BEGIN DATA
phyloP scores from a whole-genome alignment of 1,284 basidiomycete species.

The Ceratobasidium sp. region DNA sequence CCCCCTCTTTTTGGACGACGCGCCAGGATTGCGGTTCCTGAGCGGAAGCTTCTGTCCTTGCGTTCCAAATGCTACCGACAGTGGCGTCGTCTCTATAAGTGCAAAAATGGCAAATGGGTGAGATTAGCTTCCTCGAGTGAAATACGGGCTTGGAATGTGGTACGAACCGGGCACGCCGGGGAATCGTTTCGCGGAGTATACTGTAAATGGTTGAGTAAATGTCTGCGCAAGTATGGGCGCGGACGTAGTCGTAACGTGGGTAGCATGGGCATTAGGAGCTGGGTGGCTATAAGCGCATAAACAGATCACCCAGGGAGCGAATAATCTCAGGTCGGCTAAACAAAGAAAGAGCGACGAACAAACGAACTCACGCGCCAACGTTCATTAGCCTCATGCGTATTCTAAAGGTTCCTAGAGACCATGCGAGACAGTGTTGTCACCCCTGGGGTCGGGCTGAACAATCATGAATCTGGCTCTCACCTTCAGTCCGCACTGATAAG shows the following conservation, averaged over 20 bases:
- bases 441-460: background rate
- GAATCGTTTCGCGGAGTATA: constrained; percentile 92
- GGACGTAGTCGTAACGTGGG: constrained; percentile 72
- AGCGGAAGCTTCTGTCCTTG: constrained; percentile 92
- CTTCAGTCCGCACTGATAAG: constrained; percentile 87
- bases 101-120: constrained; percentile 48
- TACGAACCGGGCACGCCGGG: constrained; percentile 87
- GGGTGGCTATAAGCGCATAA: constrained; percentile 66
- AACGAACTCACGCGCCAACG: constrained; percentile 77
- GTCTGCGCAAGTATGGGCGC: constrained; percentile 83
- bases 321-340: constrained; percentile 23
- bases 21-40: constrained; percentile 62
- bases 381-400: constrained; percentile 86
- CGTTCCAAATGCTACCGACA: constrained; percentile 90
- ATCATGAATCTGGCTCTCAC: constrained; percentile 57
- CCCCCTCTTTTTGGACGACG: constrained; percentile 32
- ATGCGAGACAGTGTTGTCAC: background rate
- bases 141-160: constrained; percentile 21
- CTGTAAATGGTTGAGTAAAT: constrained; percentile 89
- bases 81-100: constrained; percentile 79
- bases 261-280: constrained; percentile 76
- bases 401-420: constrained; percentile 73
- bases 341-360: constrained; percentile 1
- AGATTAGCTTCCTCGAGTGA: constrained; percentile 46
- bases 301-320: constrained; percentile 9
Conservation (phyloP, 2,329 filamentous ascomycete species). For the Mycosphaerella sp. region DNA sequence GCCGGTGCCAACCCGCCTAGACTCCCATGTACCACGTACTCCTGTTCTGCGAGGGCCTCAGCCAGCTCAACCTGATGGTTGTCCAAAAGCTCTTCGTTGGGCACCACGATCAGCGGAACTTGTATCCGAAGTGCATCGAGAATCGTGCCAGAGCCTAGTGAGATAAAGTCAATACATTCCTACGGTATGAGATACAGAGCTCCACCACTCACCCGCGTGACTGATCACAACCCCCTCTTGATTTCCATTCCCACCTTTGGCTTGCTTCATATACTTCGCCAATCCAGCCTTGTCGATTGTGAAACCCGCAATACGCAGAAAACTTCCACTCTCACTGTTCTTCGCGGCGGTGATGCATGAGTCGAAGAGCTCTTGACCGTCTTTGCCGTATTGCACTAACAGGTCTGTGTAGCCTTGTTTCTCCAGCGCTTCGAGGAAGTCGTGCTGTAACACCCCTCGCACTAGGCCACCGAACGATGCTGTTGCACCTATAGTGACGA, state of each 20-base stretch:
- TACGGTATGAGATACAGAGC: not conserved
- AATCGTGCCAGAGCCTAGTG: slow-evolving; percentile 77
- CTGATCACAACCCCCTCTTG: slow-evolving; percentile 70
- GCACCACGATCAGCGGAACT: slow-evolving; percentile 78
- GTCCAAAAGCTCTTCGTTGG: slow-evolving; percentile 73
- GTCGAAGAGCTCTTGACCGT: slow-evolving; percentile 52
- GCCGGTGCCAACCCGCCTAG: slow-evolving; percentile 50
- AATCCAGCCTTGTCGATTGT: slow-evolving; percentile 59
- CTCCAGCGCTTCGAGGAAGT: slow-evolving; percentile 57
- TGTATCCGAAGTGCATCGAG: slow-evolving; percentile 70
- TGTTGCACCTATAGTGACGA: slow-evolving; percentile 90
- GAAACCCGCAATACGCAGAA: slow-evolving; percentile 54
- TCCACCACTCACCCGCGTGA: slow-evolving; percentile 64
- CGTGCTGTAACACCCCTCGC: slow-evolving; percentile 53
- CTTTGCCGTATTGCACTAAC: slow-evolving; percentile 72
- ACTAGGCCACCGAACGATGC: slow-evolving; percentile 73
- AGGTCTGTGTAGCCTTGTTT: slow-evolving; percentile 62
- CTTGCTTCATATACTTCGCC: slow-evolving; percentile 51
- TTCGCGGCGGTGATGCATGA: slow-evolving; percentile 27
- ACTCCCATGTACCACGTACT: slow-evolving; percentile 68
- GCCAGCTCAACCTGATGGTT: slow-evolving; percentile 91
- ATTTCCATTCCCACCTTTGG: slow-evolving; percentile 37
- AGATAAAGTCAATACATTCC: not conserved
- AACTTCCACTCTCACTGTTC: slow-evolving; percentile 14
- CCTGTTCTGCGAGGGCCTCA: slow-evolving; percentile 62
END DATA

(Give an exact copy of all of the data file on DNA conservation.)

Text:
phyloP scores from a whole-genome alignment of 1,284 basidiomycete species.

The Ceratobasidium sp. region DNA sequence CCCCCTCTTTTTGGACGACGCGCCAGGATTGCGGTTCCTGAGCGGAAGCTTCTGTCCTTGCGTTCCAAATGCTACCGACAGTGGCGTCGTCTCTATAAGTGCAAAAATGGCAAATGGGTGAGATTAGCTTCCTCGAGTGAAATACGGGCTTGGAATGTGGTACGAACCGGGCACGCCGGGGAATCGTTTCGCGGAGTATACTGTAAATGGTTGAGTAAATGTCTGCGCAAGTATGGGCGCGGACGTAGTCGTAACGTGGGTAGCATGGGCATTAGGAGCTGGGTGGCTATAAGCGCATAAACAGATCACCCAGGGAGCGAATAATCTCAGGTCGGCTAAACAAAGAAAGAGCGACGAACAAACGAACTCACGCGCCAACGTTCATTAGCCTCATGCGTATTCTAAAGGTTCCTAGAGACCATGCGAGACAGTGTTGTCACCCCTGGGGTCGGGCTGAACAATCATGAATCTGGCTCTCACCTTCAGTCCGCACTGATAAG shows the following conservation, averaged over 20 bases:
- bases 441-460: background rate
- GAATCGTTTCGCGGAGTATA: constrained; percentile 92
- GGACGTAGTCGTAACGTGGG: constrained; percentile 72
- AGCGGAAGCTTCTGTCCTTG: constrained; percentile 92
- CTTCAGTCCGCACTGATAAG: constrained; percentile 87
- bases 101-120: constrained; percentile 48
- TACGAACCGGGCACGCCGGG: constrained; percentile 87
- GGGTGGCTATAAGCGCATAA: constrained; percentile 66
- AACGAACTCACGCGCCAACG: constrained; percentile 77
- GTCTGCGCAAGTATGGGCGC: constrained; percentile 83
- bases 321-340: constrained; percentile 23
- bases 21-40: constrained; percentile 62
- bases 381-400: constrained; percentile 86
- CGTTCCAAATGCTACCGACA: constrained; percentile 90
- ATCATGAATCTGGCTCTCAC: constrained; percentile 57
- CCCCCTCTTTTTGGACGACG: constrained; percentile 32
- ATGCGAGACAGTGTTGTCAC: background rate
- bases 141-160: constrained; percentile 21
- CTGTAAATGGTTGAGTAAAT: constrained; percentile 89
- bases 81-100: constrained; percentile 79
- bases 261-280: constrained; percentile 76
- bases 401-420: constrained; percentile 73
- bases 341-360: constrained; percentile 1
- AGATTAGCTTCCTCGAGTGA: constrained; percentile 46
- bases 301-320: constrained; percentile 9
Conservation (phyloP, 2,329 filamentous ascomycete species). For the Mycosphaerella sp. region DNA sequence GCCGGTGCCAACCCGCCTAGACTCCCATGTACCACGTACTCCTGTTCTGCGAGGGCCTCAGCCAGCTCAACCTGATGGTTGTCCAAAAGCTCTTCGTTGGGCACCACGATCAGCGGAACTTGTATCCGAAGTGCATCGAGAATCGTGCCAGAGCCTAGTGAGATAAAGTCAATACATTCCTACGGTATGAGATACAGAGCTCCACCACTCACCCGCGTGACTGATCACAACCCCCTCTTGATTTCCATTCCCACCTTTGGCTTGCTTCATATACTTCGCCAATCCAGCCTTGTCGATTGTGAAACCCGCAATACGCAGAAAACTTCCACTCTCACTGTTCTTCGCGGCGGTGATGCATGAGTCGAAGAGCTCTTGACCGTCTTTGCCGTATTGCACTAACAGGTCTGTGTAGCCTTGTTTCTCCAGCGCTTCGAGGAAGTCGTGCTGTAACACCCCTCGCACTAGGCCACCGAACGATGCTGTTGCACCTATAGTGACGA, state of each 20-base stretch:
- TACGGTATGAGATACAGAGC: not conserved
- AATCGTGCCAGAGCCTAGTG: slow-evolving; percentile 77
- CTGATCACAACCCCCTCTTG: slow-evolving; percentile 70
- GCACCACGATCAGCGGAACT: slow-evolving; percentile 78
- GTCCAAAAGCTCTTCGTTGG: slow-evolving; percentile 73
- GTCGAAGAGCTCTTGACCGT: slow-evolving; percentile 52
- GCCGGTGCCAACCCGCCTAG: slow-evolving; percentile 50
- AATCCAGCCTTGTCGATTGT: slow-evolving; percentile 59
- CTCCAGCGCTTCGAGGAAGT: slow-evolving; percentile 57
- TGTATCCGAAGTGCATCGAG: slow-evolving; percentile 70
- TGTTGCACCTATAGTGACGA: slow-evolving; percentile 90
- GAAACCCGCAATACGCAGAA: slow-evolving; percentile 54
- TCCACCACTCACCCGCGTGA: slow-evolving; percentile 64
- CGTGCTGTAACACCCCTCGC: slow-evolving; percentile 53
- CTTTGCCGTATTGCACTAAC: slow-evolving; percentile 72
- ACTAGGCCACCGAACGATGC: slow-evolving; percentile 73
- AGGTCTGTGTAGCCTTGTTT: slow-evolving; percentile 62
- CTTGCTTCATATACTTCGCC: slow-evolving; percentile 51
- TTCGCGGCGGTGATGCATGA: slow-evolving; percentile 27
- ACTCCCATGTACCACGTACT: slow-evolving; percentile 68
- GCCAGCTCAACCTGATGGTT: slow-evolving; percentile 91
- ATTTCCATTCCCACCTTTGG: slow-evolving; percentile 37
- AGATAAAGTCAATACATTCC: not conserved
- AACTTCCACTCTCACTGTTC: slow-evolving; percentile 14
- CCTGTTCTGCGAGGGCCTCA: slow-evolving; percentile 62